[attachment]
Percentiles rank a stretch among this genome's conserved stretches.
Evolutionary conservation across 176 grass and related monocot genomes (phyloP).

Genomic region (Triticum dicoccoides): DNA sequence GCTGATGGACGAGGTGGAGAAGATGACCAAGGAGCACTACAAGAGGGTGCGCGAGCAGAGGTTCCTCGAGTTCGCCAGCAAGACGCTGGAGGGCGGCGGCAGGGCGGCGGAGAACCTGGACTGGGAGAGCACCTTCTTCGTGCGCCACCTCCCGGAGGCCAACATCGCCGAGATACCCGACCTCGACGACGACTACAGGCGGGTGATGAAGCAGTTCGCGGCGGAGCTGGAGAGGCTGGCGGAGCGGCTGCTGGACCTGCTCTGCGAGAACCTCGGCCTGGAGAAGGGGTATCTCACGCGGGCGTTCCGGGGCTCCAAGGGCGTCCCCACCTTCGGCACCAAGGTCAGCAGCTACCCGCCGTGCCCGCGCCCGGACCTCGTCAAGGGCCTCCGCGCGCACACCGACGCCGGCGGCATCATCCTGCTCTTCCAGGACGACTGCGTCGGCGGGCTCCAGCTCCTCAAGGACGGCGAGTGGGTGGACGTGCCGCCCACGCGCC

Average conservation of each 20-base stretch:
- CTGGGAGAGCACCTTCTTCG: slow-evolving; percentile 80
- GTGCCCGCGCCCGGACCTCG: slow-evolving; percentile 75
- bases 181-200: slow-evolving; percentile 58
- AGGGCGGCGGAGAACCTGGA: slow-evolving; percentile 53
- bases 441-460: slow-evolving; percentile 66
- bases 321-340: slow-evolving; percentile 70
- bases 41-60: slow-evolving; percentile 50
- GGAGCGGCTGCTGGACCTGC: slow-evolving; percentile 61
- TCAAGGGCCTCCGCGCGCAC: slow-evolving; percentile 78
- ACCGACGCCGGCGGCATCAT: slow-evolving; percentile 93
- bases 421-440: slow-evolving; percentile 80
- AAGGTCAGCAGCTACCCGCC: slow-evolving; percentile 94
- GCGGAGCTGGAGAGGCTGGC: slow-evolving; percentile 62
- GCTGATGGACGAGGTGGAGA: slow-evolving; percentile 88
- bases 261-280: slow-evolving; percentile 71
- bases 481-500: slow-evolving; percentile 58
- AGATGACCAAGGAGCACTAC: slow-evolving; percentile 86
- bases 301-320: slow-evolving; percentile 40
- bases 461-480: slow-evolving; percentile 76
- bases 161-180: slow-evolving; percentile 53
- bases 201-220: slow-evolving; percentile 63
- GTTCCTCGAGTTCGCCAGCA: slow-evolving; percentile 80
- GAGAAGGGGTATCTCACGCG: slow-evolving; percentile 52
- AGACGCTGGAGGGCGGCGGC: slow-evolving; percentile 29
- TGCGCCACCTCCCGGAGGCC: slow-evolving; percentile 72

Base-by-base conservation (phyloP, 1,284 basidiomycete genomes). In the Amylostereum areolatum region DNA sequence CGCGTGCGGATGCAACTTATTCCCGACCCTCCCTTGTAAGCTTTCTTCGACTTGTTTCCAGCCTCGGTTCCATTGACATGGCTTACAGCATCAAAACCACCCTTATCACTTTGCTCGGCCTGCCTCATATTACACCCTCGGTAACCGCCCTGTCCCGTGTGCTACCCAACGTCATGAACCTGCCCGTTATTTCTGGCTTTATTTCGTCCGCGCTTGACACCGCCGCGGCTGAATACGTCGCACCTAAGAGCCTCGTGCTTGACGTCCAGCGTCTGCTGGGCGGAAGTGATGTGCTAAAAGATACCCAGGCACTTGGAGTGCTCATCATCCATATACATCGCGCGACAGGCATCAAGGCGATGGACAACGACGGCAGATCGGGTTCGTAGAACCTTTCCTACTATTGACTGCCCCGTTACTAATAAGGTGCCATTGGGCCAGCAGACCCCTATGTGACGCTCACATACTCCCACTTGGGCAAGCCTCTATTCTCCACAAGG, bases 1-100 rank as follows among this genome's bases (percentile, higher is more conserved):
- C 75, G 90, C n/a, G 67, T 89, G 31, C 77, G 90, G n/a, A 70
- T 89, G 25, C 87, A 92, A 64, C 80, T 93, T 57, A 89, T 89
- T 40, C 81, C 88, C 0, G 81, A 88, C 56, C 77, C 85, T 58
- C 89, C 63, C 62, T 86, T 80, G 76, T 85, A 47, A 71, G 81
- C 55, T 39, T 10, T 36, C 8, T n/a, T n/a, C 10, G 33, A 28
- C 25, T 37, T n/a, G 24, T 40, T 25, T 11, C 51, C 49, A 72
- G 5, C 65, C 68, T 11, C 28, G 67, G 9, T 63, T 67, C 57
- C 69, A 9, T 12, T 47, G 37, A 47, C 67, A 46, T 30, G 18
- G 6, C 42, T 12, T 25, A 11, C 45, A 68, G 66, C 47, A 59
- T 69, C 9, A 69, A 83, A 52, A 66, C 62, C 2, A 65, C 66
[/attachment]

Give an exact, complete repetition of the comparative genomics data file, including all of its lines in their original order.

Percentiles rank a stretch among this genome's conserved stretches.
Evolutionary conservation across 176 grass and related monocot genomes (phyloP).

Genomic region (Triticum dicoccoides): DNA sequence GCTGATGGACGAGGTGGAGAAGATGACCAAGGAGCACTACAAGAGGGTGCGCGAGCAGAGGTTCCTCGAGTTCGCCAGCAAGACGCTGGAGGGCGGCGGCAGGGCGGCGGAGAACCTGGACTGGGAGAGCACCTTCTTCGTGCGCCACCTCCCGGAGGCCAACATCGCCGAGATACCCGACCTCGACGACGACTACAGGCGGGTGATGAAGCAGTTCGCGGCGGAGCTGGAGAGGCTGGCGGAGCGGCTGCTGGACCTGCTCTGCGAGAACCTCGGCCTGGAGAAGGGGTATCTCACGCGGGCGTTCCGGGGCTCCAAGGGCGTCCCCACCTTCGGCACCAAGGTCAGCAGCTACCCGCCGTGCCCGCGCCCGGACCTCGTCAAGGGCCTCCGCGCGCACACCGACGCCGGCGGCATCATCCTGCTCTTCCAGGACGACTGCGTCGGCGGGCTCCAGCTCCTCAAGGACGGCGAGTGGGTGGACGTGCCGCCCACGCGCC

Average conservation of each 20-base stretch:
- CTGGGAGAGCACCTTCTTCG: slow-evolving; percentile 80
- GTGCCCGCGCCCGGACCTCG: slow-evolving; percentile 75
- bases 181-200: slow-evolving; percentile 58
- AGGGCGGCGGAGAACCTGGA: slow-evolving; percentile 53
- bases 441-460: slow-evolving; percentile 66
- bases 321-340: slow-evolving; percentile 70
- bases 41-60: slow-evolving; percentile 50
- GGAGCGGCTGCTGGACCTGC: slow-evolving; percentile 61
- TCAAGGGCCTCCGCGCGCAC: slow-evolving; percentile 78
- ACCGACGCCGGCGGCATCAT: slow-evolving; percentile 93
- bases 421-440: slow-evolving; percentile 80
- AAGGTCAGCAGCTACCCGCC: slow-evolving; percentile 94
- GCGGAGCTGGAGAGGCTGGC: slow-evolving; percentile 62
- GCTGATGGACGAGGTGGAGA: slow-evolving; percentile 88
- bases 261-280: slow-evolving; percentile 71
- bases 481-500: slow-evolving; percentile 58
- AGATGACCAAGGAGCACTAC: slow-evolving; percentile 86
- bases 301-320: slow-evolving; percentile 40
- bases 461-480: slow-evolving; percentile 76
- bases 161-180: slow-evolving; percentile 53
- bases 201-220: slow-evolving; percentile 63
- GTTCCTCGAGTTCGCCAGCA: slow-evolving; percentile 80
- GAGAAGGGGTATCTCACGCG: slow-evolving; percentile 52
- AGACGCTGGAGGGCGGCGGC: slow-evolving; percentile 29
- TGCGCCACCTCCCGGAGGCC: slow-evolving; percentile 72

Base-by-base conservation (phyloP, 1,284 basidiomycete genomes). In the Amylostereum areolatum region DNA sequence CGCGTGCGGATGCAACTTATTCCCGACCCTCCCTTGTAAGCTTTCTTCGACTTGTTTCCAGCCTCGGTTCCATTGACATGGCTTACAGCATCAAAACCACCCTTATCACTTTGCTCGGCCTGCCTCATATTACACCCTCGGTAACCGCCCTGTCCCGTGTGCTACCCAACGTCATGAACCTGCCCGTTATTTCTGGCTTTATTTCGTCCGCGCTTGACACCGCCGCGGCTGAATACGTCGCACCTAAGAGCCTCGTGCTTGACGTCCAGCGTCTGCTGGGCGGAAGTGATGTGCTAAAAGATACCCAGGCACTTGGAGTGCTCATCATCCATATACATCGCGCGACAGGCATCAAGGCGATGGACAACGACGGCAGATCGGGTTCGTAGAACCTTTCCTACTATTGACTGCCCCGTTACTAATAAGGTGCCATTGGGCCAGCAGACCCCTATGTGACGCTCACATACTCCCACTTGGGCAAGCCTCTATTCTCCACAAGG, bases 1-100 rank as follows among this genome's bases (percentile, higher is more conserved):
- C 75, G 90, C n/a, G 67, T 89, G 31, C 77, G 90, G n/a, A 70
- T 89, G 25, C 87, A 92, A 64, C 80, T 93, T 57, A 89, T 89
- T 40, C 81, C 88, C 0, G 81, A 88, C 56, C 77, C 85, T 58
- C 89, C 63, C 62, T 86, T 80, G 76, T 85, A 47, A 71, G 81
- C 55, T 39, T 10, T 36, C 8, T n/a, T n/a, C 10, G 33, A 28
- C 25, T 37, T n/a, G 24, T 40, T 25, T 11, C 51, C 49, A 72
- G 5, C 65, C 68, T 11, C 28, G 67, G 9, T 63, T 67, C 57
- C 69, A 9, T 12, T 47, G 37, A 47, C 67, A 46, T 30, G 18
- G 6, C 42, T 12, T 25, A 11, C 45, A 68, G 66, C 47, A 59
- T 69, C 9, A 69, A 83, A 52, A 66, C 62, C 2, A 65, C 66